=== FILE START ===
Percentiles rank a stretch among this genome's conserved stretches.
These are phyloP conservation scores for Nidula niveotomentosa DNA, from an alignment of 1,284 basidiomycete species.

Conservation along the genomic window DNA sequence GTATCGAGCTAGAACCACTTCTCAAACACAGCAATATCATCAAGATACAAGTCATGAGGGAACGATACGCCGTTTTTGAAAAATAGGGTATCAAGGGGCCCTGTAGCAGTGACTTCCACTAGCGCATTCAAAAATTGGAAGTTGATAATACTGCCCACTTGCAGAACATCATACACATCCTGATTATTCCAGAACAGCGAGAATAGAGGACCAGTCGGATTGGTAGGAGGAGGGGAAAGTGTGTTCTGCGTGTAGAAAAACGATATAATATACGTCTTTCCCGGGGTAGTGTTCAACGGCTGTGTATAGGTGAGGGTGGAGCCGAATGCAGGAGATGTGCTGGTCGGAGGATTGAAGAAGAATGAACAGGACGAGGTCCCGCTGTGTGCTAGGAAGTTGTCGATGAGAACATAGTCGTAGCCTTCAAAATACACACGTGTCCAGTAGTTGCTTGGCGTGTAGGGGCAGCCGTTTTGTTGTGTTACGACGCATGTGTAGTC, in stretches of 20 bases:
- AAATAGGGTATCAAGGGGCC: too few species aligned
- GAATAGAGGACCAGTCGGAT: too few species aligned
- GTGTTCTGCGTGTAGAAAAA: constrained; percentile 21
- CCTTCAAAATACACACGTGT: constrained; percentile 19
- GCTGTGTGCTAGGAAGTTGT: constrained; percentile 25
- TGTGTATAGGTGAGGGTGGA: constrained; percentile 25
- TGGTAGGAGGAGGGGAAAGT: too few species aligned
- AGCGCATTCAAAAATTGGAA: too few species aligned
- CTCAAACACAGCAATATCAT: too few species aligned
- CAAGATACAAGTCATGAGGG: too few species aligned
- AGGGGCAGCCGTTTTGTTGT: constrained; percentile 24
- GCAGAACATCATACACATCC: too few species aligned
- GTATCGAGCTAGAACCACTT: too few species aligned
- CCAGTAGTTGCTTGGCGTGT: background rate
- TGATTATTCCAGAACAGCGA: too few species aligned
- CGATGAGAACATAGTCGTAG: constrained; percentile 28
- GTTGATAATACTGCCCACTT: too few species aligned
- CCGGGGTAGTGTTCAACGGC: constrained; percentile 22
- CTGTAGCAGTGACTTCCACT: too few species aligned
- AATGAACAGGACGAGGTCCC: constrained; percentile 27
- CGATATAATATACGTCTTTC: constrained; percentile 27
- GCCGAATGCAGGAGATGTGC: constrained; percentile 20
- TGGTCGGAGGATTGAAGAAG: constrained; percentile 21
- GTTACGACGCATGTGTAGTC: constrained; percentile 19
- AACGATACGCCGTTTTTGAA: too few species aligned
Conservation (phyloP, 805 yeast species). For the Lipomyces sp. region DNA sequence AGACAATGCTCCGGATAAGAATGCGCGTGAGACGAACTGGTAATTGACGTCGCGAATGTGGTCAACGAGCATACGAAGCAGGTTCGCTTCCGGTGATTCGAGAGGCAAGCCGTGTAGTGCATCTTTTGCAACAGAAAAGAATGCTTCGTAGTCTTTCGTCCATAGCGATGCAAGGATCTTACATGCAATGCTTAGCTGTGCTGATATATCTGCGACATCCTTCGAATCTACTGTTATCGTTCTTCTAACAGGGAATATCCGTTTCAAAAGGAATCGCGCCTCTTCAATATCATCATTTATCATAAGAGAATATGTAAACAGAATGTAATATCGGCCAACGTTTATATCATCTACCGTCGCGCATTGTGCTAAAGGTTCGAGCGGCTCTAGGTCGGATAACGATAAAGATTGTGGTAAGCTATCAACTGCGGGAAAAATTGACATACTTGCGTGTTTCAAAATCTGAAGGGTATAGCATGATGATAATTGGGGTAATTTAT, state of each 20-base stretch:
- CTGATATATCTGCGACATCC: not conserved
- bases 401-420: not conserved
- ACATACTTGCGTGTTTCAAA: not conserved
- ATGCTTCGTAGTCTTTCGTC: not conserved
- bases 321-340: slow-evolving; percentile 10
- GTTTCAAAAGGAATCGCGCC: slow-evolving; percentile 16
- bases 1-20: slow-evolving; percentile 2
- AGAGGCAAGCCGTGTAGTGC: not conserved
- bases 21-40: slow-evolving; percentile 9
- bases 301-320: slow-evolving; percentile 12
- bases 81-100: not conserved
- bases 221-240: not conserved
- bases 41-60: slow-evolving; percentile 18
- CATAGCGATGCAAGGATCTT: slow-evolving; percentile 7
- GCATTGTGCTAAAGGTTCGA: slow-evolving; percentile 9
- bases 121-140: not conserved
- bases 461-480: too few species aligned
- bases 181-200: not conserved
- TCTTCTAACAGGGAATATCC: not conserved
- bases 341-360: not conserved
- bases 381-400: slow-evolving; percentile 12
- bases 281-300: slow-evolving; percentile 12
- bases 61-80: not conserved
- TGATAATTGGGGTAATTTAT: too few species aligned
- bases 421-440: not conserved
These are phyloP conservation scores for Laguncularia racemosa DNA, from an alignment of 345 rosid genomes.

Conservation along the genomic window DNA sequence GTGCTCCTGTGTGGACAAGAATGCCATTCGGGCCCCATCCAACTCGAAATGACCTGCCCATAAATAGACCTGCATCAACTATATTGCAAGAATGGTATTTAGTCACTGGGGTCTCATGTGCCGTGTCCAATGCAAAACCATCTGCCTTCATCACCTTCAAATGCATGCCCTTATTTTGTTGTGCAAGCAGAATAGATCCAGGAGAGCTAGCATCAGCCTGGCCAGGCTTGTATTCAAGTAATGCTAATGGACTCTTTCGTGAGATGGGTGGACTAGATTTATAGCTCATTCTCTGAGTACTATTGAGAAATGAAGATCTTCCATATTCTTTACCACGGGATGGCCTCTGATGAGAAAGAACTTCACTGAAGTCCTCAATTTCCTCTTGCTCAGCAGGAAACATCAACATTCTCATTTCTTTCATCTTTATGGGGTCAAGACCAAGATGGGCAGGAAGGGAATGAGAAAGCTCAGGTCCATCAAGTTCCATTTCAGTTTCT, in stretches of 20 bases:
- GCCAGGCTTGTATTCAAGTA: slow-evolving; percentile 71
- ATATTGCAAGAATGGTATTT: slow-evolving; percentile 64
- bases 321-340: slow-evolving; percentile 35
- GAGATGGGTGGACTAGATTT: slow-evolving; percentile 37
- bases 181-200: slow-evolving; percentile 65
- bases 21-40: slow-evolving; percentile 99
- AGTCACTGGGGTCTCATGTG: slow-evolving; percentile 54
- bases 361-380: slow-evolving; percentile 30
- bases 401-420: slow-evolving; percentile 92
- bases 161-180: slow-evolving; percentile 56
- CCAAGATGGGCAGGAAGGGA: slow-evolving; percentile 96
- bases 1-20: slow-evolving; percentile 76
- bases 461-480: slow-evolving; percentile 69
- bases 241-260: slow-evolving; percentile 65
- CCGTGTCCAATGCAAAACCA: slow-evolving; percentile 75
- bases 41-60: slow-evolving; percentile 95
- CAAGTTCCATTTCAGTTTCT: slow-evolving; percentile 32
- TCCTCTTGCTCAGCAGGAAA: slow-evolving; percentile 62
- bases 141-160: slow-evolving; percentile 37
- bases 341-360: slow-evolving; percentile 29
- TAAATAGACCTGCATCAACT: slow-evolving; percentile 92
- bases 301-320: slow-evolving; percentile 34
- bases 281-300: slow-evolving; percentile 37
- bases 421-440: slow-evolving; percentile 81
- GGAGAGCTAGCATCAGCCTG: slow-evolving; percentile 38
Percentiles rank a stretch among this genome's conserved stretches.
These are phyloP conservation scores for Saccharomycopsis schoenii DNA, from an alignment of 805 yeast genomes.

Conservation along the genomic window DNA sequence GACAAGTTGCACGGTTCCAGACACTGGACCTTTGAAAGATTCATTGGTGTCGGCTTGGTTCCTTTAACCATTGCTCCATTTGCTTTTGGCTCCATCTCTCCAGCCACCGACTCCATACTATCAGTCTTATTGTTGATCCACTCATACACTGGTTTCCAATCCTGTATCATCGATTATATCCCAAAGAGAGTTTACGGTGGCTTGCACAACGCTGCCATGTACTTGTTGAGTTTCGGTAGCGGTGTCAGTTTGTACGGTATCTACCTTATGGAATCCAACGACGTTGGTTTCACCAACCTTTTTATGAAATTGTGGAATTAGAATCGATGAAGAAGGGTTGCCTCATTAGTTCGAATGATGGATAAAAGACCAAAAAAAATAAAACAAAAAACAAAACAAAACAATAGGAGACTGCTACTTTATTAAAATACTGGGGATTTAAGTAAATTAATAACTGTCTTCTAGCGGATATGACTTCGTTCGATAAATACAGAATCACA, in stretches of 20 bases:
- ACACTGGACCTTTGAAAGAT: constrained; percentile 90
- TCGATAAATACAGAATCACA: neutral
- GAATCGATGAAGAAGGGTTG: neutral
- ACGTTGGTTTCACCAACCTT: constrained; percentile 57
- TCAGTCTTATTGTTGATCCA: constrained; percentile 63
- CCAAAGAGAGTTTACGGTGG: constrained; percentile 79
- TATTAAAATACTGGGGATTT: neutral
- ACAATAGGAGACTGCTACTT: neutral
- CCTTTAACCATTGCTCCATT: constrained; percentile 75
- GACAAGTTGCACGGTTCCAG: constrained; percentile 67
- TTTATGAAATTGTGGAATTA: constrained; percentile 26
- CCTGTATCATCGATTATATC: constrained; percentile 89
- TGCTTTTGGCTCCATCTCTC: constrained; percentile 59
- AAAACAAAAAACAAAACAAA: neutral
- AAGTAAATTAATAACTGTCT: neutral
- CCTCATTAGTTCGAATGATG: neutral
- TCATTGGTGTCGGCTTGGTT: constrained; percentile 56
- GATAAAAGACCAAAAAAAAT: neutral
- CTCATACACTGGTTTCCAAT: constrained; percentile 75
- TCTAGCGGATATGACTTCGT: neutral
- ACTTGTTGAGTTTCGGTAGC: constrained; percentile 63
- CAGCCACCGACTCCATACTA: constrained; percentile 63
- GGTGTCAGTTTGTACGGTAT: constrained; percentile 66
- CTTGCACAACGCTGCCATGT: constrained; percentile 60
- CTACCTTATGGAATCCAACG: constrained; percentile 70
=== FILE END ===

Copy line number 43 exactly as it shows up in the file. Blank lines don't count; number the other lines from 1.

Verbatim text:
- CATAGCGATGCAAGGATCTT: slow-evolving; percentile 7